NABOKV-L post 0019338, Fri, 5 Feb 2010 06:31:15 -0200

Subject
Freud as a Fictional Character
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Fulmerford via Google Reader: Freud as a Fictional Character via nabolog on 2/4/10: "Bossing Freud Around: Freud as a Fictional Character." http://www.newyorker.com/online/blogs/books/2010/02/freud-as-a-fictional-character.html#ixzz0edzb8e7b

JM: When Nabokov mentions "Tobakoff and Nicot" in ADA a wholly invented character is placed side by side another,whose name one may find in an actual birth-register or history book. This results from a particular "fictional device" VN applies to serve his various purposes. When he refers to Freud (an excelent writer and a brilliant scientist btw.), one has to take this name in the same stride as VN's mentioning Nicot, Rabelais, Pope, Marat and a host of others.

In "The New Yorker" article we meet an opinionated reporter who apparently doesn't distinguish between political cartoons and a depiction of Twiddle-Dum, nor what allegory, allusion,.pastiche, information, analogy,thought and imagination mean.
What "a fictional character" has become at the Austrian pannel he attended (and in his eyes), or why he accused himself for not having been "more respectful"* (towards whom?), remains a mystery to me. I hope he is not representative of "The New Yorker" editorship or cultural ambience.

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*[...] I should have been more respectful. The topic at hand? Sigmund Freud. Specifically, Freud as a fictional character. Three authors were there to speak about their experience of using Freud in their novels... I had read Freud in college, like everyone else, but had never thought about what it would be like to use him as a fictional character. As James Wood writes in his book "How Fiction Works": Nabokov used to say that he pushed his characters around like serfs or chess pieces-he had no time for metaphorical ignorance and impotence whereby authors like to say, "I don't know what happened, by my character just got away from same and did his own thing." I have to suspect that even Nabokov would have had a hard time pushing Freud around...Brenda Webster, the author of "Vienna Triangle," a novel documenting the bizarre and twisted relationship between Freud and his brilliant disciple Viktor Tausk (who later committed suicide), said she approached the matter in a roundabout way, preferring to avoid a head-on confrontation with Freud...Finally, Selden Edwards...who is a high-school English teacher, made an interesting point: today, Freud is taught as literature, not science. Freud's theories, Selden continued, despite being completely out of fashion today, are still powerful tools for storytellers. And maybe-I realized, as the panel ended-the man is too...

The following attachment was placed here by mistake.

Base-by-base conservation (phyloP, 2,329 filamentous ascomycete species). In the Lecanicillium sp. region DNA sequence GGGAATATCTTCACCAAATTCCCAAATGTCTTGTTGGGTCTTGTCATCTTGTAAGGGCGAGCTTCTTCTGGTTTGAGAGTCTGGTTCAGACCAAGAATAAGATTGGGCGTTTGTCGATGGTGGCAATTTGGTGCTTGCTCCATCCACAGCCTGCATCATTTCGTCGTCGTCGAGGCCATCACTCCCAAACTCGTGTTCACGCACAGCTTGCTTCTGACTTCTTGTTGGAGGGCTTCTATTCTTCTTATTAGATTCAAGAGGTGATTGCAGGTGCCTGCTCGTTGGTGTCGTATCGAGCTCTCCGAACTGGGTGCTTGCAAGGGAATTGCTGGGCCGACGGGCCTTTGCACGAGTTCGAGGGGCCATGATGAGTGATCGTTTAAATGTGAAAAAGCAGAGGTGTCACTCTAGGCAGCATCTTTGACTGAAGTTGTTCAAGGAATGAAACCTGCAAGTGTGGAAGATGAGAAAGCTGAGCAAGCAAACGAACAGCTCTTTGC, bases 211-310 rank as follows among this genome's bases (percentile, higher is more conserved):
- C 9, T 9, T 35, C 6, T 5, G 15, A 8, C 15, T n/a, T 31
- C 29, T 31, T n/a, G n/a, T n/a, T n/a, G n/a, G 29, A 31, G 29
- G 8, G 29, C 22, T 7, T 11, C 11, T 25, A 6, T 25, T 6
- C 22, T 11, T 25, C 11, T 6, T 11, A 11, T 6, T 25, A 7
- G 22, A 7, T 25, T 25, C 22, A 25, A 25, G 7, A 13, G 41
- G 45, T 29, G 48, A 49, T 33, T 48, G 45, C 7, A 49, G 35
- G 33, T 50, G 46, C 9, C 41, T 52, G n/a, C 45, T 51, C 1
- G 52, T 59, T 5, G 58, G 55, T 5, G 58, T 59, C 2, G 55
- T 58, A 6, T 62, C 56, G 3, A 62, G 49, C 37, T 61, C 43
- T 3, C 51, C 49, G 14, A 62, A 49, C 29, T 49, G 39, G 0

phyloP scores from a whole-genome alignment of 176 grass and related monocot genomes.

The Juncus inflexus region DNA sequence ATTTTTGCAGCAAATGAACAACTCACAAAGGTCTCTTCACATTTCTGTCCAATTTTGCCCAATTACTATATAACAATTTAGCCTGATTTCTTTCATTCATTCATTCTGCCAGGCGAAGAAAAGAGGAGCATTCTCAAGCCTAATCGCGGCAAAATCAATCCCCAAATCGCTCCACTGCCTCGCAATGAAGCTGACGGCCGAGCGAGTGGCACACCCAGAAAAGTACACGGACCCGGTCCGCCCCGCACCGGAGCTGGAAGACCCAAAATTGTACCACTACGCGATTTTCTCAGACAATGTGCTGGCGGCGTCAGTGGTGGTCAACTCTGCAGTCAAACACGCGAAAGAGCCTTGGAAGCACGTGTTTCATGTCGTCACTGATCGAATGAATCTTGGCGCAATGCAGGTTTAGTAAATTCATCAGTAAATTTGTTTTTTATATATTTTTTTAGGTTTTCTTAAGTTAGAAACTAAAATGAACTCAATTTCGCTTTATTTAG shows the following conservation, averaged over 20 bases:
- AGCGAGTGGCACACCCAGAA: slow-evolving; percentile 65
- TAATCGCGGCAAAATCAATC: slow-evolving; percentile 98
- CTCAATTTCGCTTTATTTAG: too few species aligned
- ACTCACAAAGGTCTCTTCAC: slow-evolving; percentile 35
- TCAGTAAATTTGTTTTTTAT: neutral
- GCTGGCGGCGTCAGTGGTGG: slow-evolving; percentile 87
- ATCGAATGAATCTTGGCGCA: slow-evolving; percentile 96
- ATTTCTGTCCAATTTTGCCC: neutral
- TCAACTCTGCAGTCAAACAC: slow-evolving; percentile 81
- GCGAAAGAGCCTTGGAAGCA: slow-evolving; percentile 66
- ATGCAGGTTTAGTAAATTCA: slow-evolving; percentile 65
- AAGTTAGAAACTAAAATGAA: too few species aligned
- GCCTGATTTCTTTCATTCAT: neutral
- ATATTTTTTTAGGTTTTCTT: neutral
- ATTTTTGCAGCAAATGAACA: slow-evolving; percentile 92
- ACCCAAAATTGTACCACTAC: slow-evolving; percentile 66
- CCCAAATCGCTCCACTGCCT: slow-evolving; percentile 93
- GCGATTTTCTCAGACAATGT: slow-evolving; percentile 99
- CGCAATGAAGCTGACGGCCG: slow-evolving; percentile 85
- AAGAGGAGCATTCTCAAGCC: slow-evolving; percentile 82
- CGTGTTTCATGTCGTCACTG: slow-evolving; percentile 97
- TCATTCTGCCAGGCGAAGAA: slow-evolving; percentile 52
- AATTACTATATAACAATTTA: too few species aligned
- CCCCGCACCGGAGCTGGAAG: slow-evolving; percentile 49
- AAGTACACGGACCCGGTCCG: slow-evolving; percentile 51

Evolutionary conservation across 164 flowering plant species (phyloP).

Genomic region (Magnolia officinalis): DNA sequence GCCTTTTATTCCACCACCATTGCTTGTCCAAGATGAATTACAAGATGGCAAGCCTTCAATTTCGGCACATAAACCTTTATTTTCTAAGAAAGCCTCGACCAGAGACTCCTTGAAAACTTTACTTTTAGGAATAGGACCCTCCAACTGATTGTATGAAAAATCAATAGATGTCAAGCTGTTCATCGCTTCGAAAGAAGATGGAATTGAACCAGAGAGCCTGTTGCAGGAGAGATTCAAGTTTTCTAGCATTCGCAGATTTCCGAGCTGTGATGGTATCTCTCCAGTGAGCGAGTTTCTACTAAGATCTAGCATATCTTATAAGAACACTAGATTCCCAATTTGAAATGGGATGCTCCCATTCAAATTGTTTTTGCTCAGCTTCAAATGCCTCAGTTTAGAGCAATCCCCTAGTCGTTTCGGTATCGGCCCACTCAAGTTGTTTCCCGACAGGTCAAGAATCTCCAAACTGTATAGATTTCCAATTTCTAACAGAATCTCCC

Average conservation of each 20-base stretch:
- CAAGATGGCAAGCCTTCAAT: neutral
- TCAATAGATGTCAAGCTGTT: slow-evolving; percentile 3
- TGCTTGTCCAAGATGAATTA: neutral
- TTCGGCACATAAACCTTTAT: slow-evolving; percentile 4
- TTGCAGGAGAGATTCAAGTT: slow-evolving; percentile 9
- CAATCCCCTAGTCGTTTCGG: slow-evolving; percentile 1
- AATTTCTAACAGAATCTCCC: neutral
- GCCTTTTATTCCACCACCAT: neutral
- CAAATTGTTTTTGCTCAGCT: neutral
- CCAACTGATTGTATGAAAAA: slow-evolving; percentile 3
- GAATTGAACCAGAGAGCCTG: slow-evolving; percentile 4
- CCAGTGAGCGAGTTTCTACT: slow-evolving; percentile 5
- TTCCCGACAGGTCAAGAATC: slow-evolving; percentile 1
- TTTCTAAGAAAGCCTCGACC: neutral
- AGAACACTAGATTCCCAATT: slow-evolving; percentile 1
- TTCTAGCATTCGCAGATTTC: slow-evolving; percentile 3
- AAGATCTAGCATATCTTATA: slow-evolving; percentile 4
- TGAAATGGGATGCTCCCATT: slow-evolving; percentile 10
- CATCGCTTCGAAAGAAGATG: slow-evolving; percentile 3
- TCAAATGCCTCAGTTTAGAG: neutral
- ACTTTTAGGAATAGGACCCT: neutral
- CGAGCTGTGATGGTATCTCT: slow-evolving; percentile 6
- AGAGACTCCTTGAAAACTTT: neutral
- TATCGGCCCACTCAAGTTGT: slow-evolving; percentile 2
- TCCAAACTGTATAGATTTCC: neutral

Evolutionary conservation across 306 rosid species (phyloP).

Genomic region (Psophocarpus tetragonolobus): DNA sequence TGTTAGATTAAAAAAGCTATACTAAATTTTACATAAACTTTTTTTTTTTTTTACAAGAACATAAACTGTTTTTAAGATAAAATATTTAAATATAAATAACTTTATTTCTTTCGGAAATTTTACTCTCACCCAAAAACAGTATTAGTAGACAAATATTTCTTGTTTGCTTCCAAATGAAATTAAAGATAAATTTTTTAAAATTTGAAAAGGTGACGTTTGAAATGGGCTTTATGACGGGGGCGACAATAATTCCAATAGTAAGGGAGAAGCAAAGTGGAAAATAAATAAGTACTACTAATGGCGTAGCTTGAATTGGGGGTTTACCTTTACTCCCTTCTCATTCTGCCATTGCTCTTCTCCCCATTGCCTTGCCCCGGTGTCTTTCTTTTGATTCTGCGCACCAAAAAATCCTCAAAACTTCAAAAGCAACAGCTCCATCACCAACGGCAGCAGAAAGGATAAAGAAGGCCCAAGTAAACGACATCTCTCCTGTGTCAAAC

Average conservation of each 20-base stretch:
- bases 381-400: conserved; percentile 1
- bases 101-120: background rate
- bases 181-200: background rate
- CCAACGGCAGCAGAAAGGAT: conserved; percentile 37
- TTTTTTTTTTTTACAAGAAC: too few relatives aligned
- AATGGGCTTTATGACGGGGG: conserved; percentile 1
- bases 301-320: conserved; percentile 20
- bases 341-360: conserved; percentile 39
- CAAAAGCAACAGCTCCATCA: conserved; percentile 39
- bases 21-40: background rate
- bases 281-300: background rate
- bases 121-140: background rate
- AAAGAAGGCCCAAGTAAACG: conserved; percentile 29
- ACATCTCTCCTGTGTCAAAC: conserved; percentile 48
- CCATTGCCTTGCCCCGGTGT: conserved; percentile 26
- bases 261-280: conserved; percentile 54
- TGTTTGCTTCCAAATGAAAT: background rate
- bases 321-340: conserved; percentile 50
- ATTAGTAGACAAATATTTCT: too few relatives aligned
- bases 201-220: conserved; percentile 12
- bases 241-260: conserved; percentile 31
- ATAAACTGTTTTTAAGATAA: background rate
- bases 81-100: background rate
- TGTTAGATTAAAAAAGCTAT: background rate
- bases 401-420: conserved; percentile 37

One Comment online:
I imagine Nabokov would have quite enjoyed pushing Freud around. He certainly did a number on Freudians; several of Nabokov's prefaces explicitly mock psychoanalytic readings. From "Lolita," whose protagonist, Humbert Humbert, has been institutionalized: "I discovered there was an endless source of robust enjoyment in trifling with psychiatrists...inventing for them elaborate dreams, pure classics in style...teasing them with fake 'primal scenes'...I stayed on for a whole
month after I was quite well (sleeping admirably and eating like a schoolgirl). And then I added another week just for the pleasure of taking on a powerful newcomer, a displaced (and, surely, deranged) celebrity, known for his knack of making patients believe they had witnessed their own conception."

Reply: Thanks for that; it's a great excerpt. I'm a huge Nabokov fan, but I make no claims as an expert. Either way, I still think it's fair to argue there's a distinction. Sure, it's easy to see how Nabokov would love to toy with a pyschoanalysist, and mock the quackery, but if this were a battle of the books, and the two were pitted against one another, it'd be a hard one to call, no?

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